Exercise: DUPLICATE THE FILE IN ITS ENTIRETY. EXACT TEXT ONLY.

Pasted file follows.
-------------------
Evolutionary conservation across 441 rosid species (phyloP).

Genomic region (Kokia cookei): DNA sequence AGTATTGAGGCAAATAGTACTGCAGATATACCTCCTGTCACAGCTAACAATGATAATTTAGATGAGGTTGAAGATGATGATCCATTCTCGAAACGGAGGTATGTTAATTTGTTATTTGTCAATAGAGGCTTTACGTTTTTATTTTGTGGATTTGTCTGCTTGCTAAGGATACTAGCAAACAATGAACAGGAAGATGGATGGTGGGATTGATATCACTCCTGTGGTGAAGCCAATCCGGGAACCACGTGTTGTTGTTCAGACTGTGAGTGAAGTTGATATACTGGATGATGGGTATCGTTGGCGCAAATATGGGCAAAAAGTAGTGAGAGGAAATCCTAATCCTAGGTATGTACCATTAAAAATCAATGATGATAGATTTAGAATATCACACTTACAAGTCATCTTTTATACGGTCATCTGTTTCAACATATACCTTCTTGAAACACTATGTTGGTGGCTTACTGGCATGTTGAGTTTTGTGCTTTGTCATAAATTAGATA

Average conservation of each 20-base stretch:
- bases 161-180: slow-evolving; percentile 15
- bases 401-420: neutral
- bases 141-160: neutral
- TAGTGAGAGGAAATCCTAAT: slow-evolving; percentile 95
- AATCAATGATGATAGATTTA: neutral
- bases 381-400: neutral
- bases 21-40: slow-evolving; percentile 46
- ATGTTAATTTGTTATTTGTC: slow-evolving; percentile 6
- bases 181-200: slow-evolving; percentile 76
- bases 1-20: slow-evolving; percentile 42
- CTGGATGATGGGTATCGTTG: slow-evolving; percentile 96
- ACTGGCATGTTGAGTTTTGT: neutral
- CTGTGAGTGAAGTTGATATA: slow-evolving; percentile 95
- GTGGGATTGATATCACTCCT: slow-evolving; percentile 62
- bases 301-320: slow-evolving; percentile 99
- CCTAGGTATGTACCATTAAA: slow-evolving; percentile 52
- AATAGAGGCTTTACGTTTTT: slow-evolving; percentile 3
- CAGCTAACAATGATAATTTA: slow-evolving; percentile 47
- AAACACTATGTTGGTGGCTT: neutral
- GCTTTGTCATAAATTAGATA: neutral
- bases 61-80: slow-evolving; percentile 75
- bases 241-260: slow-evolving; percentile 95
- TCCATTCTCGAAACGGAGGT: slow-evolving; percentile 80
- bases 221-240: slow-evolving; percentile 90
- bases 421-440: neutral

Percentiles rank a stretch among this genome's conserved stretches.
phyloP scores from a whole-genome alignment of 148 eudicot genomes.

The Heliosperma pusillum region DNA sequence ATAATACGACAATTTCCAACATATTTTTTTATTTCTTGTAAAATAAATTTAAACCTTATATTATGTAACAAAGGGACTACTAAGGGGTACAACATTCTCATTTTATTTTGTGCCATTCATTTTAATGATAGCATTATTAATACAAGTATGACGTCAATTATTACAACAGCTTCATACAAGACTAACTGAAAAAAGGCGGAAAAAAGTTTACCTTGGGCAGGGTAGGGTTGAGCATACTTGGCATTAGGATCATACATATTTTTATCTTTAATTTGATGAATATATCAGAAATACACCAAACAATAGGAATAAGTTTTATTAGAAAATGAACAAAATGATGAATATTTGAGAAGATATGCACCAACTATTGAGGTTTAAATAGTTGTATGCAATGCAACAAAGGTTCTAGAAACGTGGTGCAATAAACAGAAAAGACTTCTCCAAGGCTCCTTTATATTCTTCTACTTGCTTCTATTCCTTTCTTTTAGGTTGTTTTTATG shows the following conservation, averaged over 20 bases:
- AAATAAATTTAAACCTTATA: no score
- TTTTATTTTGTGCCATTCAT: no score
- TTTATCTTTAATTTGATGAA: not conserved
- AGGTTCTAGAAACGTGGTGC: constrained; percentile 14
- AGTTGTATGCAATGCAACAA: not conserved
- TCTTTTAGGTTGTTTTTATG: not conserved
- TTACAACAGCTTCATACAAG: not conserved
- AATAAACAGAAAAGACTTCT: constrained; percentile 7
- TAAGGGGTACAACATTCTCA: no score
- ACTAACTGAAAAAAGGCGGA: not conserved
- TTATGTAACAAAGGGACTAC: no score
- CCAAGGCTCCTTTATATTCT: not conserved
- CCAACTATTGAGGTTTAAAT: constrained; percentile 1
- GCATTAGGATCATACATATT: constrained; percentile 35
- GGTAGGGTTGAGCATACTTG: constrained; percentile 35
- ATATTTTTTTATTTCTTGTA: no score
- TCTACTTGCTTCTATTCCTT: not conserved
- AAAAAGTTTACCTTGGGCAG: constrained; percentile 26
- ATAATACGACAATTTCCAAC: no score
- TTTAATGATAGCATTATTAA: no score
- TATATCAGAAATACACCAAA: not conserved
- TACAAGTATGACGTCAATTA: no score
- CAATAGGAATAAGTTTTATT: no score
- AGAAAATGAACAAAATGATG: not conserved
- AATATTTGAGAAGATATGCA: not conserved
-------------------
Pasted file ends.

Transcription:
Evolutionary conservation across 441 rosid species (phyloP).

Genomic region (Kokia cookei): DNA sequence AGTATTGAGGCAAATAGTACTGCAGATATACCTCCTGTCACAGCTAACAATGATAATTTAGATGAGGTTGAAGATGATGATCCATTCTCGAAACGGAGGTATGTTAATTTGTTATTTGTCAATAGAGGCTTTACGTTTTTATTTTGTGGATTTGTCTGCTTGCTAAGGATACTAGCAAACAATGAACAGGAAGATGGATGGTGGGATTGATATCACTCCTGTGGTGAAGCCAATCCGGGAACCACGTGTTGTTGTTCAGACTGTGAGTGAAGTTGATATACTGGATGATGGGTATCGTTGGCGCAAATATGGGCAAAAAGTAGTGAGAGGAAATCCTAATCCTAGGTATGTACCATTAAAAATCAATGATGATAGATTTAGAATATCACACTTACAAGTCATCTTTTATACGGTCATCTGTTTCAACATATACCTTCTTGAAACACTATGTTGGTGGCTTACTGGCATGTTGAGTTTTGTGCTTTGTCATAAATTAGATA

Average conservation of each 20-base stretch:
- bases 161-180: slow-evolving; percentile 15
- bases 401-420: neutral
- bases 141-160: neutral
- TAGTGAGAGGAAATCCTAAT: slow-evolving; percentile 95
- AATCAATGATGATAGATTTA: neutral
- bases 381-400: neutral
- bases 21-40: slow-evolving; percentile 46
- ATGTTAATTTGTTATTTGTC: slow-evolving; percentile 6
- bases 181-200: slow-evolving; percentile 76
- bases 1-20: slow-evolving; percentile 42
- CTGGATGATGGGTATCGTTG: slow-evolving; percentile 96
- ACTGGCATGTTGAGTTTTGT: neutral
- CTGTGAGTGAAGTTGATATA: slow-evolving; percentile 95
- GTGGGATTGATATCACTCCT: slow-evolving; percentile 62
- bases 301-320: slow-evolving; percentile 99
- CCTAGGTATGTACCATTAAA: slow-evolving; percentile 52
- AATAGAGGCTTTACGTTTTT: slow-evolving; percentile 3
- CAGCTAACAATGATAATTTA: slow-evolving; percentile 47
- AAACACTATGTTGGTGGCTT: neutral
- GCTTTGTCATAAATTAGATA: neutral
- bases 61-80: slow-evolving; percentile 75
- bases 241-260: slow-evolving; percentile 95
- TCCATTCTCGAAACGGAGGT: slow-evolving; percentile 80
- bases 221-240: slow-evolving; percentile 90
- bases 421-440: neutral

Percentiles rank a stretch among this genome's conserved stretches.
phyloP scores from a whole-genome alignment of 148 eudicot genomes.

The Heliosperma pusillum region DNA sequence ATAATACGACAATTTCCAACATATTTTTTTATTTCTTGTAAAATAAATTTAAACCTTATATTATGTAACAAAGGGACTACTAAGGGGTACAACATTCTCATTTTATTTTGTGCCATTCATTTTAATGATAGCATTATTAATACAAGTATGACGTCAATTATTACAACAGCTTCATACAAGACTAACTGAAAAAAGGCGGAAAAAAGTTTACCTTGGGCAGGGTAGGGTTGAGCATACTTGGCATTAGGATCATACATATTTTTATCTTTAATTTGATGAATATATCAGAAATACACCAAACAATAGGAATAAGTTTTATTAGAAAATGAACAAAATGATGAATATTTGAGAAGATATGCACCAACTATTGAGGTTTAAATAGTTGTATGCAATGCAACAAAGGTTCTAGAAACGTGGTGCAATAAACAGAAAAGACTTCTCCAAGGCTCCTTTATATTCTTCTACTTGCTTCTATTCCTTTCTTTTAGGTTGTTTTTATG shows the following conservation, averaged over 20 bases:
- AAATAAATTTAAACCTTATA: no score
- TTTTATTTTGTGCCATTCAT: no score
- TTTATCTTTAATTTGATGAA: not conserved
- AGGTTCTAGAAACGTGGTGC: constrained; percentile 14
- AGTTGTATGCAATGCAACAA: not conserved
- TCTTTTAGGTTGTTTTTATG: not conserved
- TTACAACAGCTTCATACAAG: not conserved
- AATAAACAGAAAAGACTTCT: constrained; percentile 7
- TAAGGGGTACAACATTCTCA: no score
- ACTAACTGAAAAAAGGCGGA: not conserved
- TTATGTAACAAAGGGACTAC: no score
- CCAAGGCTCCTTTATATTCT: not conserved
- CCAACTATTGAGGTTTAAAT: constrained; percentile 1
- GCATTAGGATCATACATATT: constrained; percentile 35
- GGTAGGGTTGAGCATACTTG: constrained; percentile 35
- ATATTTTTTTATTTCTTGTA: no score
- TCTACTTGCTTCTATTCCTT: not conserved
- AAAAAGTTTACCTTGGGCAG: constrained; percentile 26
- ATAATACGACAATTTCCAAC: no score
- TTTAATGATAGCATTATTAA: no score
- TATATCAGAAATACACCAAA: not conserved
- TACAAGTATGACGTCAATTA: no score
- CAATAGGAATAAGTTTTATT: no score
- AGAAAATGAACAAAATGATG: not conserved
- AATATTTGAGAAGATATGCA: not conserved